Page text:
To purchase reprints of this article please e-mail: Or visit our web site for further details:…...

Similar Documents

Premium Essay

Entrepreneurial Process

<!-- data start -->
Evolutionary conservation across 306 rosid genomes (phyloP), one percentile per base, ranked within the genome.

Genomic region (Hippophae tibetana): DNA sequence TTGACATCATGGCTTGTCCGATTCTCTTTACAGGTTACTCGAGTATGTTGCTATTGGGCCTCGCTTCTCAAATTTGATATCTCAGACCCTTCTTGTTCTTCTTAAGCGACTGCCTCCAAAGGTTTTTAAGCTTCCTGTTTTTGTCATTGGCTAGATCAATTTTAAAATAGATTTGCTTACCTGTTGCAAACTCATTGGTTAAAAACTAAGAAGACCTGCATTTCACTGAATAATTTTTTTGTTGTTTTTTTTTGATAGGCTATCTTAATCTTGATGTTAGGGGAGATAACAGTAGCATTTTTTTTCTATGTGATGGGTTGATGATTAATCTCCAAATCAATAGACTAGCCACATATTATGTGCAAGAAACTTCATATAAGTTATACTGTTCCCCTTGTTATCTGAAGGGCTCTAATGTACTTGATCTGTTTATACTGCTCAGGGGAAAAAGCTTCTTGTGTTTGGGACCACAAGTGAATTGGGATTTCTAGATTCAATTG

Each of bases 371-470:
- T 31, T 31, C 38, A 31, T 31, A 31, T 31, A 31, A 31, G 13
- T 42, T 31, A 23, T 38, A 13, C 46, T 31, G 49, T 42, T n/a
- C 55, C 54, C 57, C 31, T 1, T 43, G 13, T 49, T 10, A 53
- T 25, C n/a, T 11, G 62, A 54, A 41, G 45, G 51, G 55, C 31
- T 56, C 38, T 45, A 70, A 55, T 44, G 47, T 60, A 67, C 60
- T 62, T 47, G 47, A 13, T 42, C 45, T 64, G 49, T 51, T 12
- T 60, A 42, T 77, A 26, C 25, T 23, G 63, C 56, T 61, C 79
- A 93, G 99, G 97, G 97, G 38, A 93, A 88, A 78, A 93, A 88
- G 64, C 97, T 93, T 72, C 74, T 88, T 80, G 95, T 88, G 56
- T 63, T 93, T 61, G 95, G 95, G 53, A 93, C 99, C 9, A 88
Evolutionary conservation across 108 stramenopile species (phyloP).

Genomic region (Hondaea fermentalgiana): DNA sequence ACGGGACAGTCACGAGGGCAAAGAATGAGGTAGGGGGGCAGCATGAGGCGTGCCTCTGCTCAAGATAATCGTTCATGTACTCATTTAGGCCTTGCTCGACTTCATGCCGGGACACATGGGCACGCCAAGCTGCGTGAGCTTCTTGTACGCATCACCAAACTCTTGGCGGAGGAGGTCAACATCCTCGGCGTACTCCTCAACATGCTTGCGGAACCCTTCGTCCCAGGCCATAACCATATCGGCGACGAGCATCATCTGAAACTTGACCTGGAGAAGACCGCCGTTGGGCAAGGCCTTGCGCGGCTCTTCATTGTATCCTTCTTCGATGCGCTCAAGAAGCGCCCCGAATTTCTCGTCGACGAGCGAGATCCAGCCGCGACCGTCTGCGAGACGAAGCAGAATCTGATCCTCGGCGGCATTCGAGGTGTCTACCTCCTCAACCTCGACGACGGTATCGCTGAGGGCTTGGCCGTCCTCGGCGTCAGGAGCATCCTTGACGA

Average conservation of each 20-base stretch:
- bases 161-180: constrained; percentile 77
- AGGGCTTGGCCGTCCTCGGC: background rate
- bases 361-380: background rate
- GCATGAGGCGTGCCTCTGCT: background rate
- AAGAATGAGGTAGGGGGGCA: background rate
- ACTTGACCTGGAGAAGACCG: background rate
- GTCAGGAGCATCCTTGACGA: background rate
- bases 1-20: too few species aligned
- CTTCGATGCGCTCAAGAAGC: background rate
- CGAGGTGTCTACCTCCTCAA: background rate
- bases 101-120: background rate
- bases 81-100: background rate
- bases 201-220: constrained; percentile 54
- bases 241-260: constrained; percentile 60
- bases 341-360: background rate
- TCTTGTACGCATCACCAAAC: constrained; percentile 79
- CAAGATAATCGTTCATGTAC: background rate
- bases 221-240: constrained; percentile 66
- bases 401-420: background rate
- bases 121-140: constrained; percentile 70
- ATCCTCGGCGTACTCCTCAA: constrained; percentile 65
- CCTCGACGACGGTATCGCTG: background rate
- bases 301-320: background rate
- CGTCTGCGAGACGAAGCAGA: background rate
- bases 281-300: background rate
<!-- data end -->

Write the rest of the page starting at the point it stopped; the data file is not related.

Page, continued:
...2 The Entrepreneurial Process "Who can be on entrepreneur you ask? Anyone who wants to experience the deep, dark canyons of uncertainly and ambiguity, and who wonts to walk the breathtaking highlands of success. But caution, do not plan to walk the Iotter until you hove experienced the former" An entrepreneur Results Expected Upon completion of this chapter you will have: l. Developed a definition of entrepreneurship and the entrepreneurial process that spans lifestyle to high potential ventures. 2. Examined the practical issues you will address and explore throughout the book. 3. Learned how entrepreneurs and their financial backers get the odds for success in their favor, defYing the pattern of disappointment and failure experienced by many. 4. Examined the Timmons Model of the entrepreneurial process, how it can be applied to your entrepreneurial career aspirations and ideas for businesses, and how recent research confirms its validity. Demystifying Entrepreneurship Entrepreneurship is a way of thinking, reasoning, and acting that is opportunity obsessed, holistic in approach, and leadership balanced. 1 Entrepreneurship results in the creation, enhancement, realization, and renewal of value, not just for owners, but for all participants and stakeholders. At the heart of the process is the creation and/or recognition of opportunities, 2 followed by the will and initiative to seize these opportunities. It requires a willingness to take risksboth personal and......